TOKYO — North Korea’s parliament was scheduled to convene on Wednesday amid a series of diplomatic moves by leader Kim Jong Un that could have a major impact on the direction the country takes in the months and possibly years ahead.

Meetings of the full Supreme People’s Assembly are usually brief, once-a-year affairs intended to approve budgets, formalize personnel changes and rubber-stamp Kim’s policy priorities.

But this year’s session was being watched more closely because it was to begin just two weeks before Kim is to meet with South Korean President Moon Jae-in and as Pyongyang and Washington are working out the details of a summit between Kim and President Donald Trump in late May or early June.

Kim just completed his first summit, with Chinese President Xi Jinping in Beijing last month. His foreign minister is currently in Moscow, reportedly exploring the possibility of a summit with President Vladimir Putin.

Kim’s seemingly sudden switch from launching missiles at a record pace last year to exploring dialogue has generally been welcomed. But questions remain over how willing Kim might be to make serious compromises on his nuclear weapons program in return for security guarantees and the lifting of economic sanctions that are taking a big bite out of his country’s economy.

Pyongyang has been careful not to reveal its hand.

The first significant news of the overtures in its official media came this week, when they reported that Kim laid out his plans for dialogue with South Korea and the United States at a pre-assembly gathering of top ruling party officials on Monday. But even those reports were cautious: Trump wasn’t mentioned by name and Kim was said to have talked about the “prospect” of dialogue with Washington.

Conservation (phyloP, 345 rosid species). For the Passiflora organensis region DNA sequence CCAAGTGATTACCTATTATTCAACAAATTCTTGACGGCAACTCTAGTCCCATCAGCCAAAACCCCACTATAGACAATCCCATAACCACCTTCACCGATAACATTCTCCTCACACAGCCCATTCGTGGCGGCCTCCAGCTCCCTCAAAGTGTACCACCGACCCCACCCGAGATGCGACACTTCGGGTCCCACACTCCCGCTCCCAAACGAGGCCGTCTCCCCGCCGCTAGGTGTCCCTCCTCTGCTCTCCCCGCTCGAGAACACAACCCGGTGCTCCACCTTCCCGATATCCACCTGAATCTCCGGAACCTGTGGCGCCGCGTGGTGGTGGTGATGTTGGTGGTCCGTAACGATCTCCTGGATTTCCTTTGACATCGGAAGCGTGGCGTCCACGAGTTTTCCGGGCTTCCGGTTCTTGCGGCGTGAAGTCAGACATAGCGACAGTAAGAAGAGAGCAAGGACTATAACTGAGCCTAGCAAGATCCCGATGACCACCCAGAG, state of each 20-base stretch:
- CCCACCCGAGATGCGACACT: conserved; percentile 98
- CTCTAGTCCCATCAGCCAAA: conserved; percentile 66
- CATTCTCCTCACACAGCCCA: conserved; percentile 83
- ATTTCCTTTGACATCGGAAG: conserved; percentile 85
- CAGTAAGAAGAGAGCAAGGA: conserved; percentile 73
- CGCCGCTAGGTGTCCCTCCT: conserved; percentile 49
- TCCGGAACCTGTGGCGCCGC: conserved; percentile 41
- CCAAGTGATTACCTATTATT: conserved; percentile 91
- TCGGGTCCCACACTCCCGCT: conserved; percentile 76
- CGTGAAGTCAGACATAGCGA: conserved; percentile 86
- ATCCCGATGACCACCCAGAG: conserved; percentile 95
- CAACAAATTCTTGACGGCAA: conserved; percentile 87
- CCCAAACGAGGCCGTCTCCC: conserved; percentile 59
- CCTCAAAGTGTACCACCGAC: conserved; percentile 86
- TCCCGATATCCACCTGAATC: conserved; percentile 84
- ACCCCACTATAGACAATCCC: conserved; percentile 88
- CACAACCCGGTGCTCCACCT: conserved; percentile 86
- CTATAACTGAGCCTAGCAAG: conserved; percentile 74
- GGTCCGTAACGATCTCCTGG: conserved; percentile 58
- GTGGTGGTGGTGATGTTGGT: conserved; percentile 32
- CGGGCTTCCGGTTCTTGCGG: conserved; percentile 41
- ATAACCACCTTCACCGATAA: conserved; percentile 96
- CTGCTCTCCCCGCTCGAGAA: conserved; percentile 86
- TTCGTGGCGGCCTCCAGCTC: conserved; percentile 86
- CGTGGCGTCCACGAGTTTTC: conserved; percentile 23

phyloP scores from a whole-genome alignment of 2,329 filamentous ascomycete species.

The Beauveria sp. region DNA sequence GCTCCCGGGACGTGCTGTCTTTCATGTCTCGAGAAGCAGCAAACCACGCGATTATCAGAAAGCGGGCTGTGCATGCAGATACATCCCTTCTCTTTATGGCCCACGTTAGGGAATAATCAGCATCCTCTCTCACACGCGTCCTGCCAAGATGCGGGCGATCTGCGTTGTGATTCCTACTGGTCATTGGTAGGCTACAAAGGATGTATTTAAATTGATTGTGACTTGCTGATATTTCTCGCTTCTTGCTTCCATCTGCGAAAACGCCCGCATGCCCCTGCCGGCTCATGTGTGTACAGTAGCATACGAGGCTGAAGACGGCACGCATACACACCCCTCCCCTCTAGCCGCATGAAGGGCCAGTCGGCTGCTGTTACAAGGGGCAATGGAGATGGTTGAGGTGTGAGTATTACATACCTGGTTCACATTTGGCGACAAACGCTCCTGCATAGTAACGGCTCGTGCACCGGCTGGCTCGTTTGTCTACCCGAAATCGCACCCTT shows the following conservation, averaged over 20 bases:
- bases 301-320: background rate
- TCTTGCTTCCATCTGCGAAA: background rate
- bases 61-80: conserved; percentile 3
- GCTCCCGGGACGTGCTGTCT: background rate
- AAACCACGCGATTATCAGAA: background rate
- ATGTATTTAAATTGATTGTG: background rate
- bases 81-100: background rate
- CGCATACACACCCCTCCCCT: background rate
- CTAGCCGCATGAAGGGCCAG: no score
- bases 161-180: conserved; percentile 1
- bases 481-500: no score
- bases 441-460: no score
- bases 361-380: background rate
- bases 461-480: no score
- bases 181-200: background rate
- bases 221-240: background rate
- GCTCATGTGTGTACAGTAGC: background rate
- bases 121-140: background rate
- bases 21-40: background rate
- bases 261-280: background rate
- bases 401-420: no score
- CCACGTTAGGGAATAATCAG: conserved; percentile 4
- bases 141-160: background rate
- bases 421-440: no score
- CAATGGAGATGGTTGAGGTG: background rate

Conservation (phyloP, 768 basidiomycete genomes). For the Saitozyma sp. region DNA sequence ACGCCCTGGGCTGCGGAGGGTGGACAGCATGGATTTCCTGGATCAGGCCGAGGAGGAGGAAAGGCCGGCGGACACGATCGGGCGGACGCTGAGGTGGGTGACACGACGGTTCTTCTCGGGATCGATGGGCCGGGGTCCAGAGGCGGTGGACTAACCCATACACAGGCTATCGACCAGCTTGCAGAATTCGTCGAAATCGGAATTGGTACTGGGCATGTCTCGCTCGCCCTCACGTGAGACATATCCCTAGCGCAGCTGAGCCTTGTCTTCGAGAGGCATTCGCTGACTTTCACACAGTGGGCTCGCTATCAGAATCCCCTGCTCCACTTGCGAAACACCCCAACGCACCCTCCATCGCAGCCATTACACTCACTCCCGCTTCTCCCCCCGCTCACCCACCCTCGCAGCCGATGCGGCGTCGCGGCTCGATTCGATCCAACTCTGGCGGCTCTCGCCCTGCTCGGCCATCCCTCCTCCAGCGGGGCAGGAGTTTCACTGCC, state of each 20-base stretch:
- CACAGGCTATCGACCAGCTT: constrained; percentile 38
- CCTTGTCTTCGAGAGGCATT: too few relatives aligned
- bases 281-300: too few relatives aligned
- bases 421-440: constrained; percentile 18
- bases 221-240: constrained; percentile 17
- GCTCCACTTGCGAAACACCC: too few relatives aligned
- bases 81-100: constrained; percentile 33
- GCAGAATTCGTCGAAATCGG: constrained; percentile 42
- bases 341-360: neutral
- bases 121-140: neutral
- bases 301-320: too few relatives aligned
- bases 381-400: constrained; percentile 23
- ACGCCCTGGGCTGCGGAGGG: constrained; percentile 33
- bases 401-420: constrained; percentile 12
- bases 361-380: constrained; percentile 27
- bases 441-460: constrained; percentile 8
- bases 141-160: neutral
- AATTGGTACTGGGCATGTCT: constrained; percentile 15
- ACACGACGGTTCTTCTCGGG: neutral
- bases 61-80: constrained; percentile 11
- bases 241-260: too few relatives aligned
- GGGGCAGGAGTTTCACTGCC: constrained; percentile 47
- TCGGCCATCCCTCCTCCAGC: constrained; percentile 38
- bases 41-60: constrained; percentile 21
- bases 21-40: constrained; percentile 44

It was not immediately clear what was on the agenda for the assembly or how much of it would be made public.

State media, which only announced the date of the assembly session last month, do not generally report about the meetings until they are over. Foreign media in Pyongyang — including The Associated Press — were not allowed to cover the session independently.

North Korea’s supreme assembly is a far cry from the Western democratic idea of what a parliament should be.

The assembly, which has had 686 members since the most recent elections in 2014, generally holds one and sometimes two sessions each year.

It’s headed by Kim Yong Nam, the North’s 90-year-old senior statesman who accompanied Kim’s sister to South Korea in February to attend the opening of the Pyeongchang Winter Olympics. He has been the head of the assembly since 1998, and although he seems to be in good health, speculation that he may retire has been circulating for years.

The assembly is technically the highest organ of state power under the North’s constitution. In practice, it serves more to formalize whatever decisions and policies that are put before it. But it is an important means of keeping the deputies updated and informed of national priorities so that they can in turn pass that information on to their districts.

When the assembly is in session, it is common to see long caravans of buses filled with deputies being taken around the capital for tours of museums and visits to historical sites — probably a rare experience for some of the representatives of the more remote or rural areas.

State media reported Tuesday that this year’s deputies toured a revolutionary history museum, a cemetery for “revolutionary martyrs” and a teachers’ university.


Talmadge is the AP’s Pyongyang bureau chief. Follow him on Twitter and Instagram: @EricTalmadge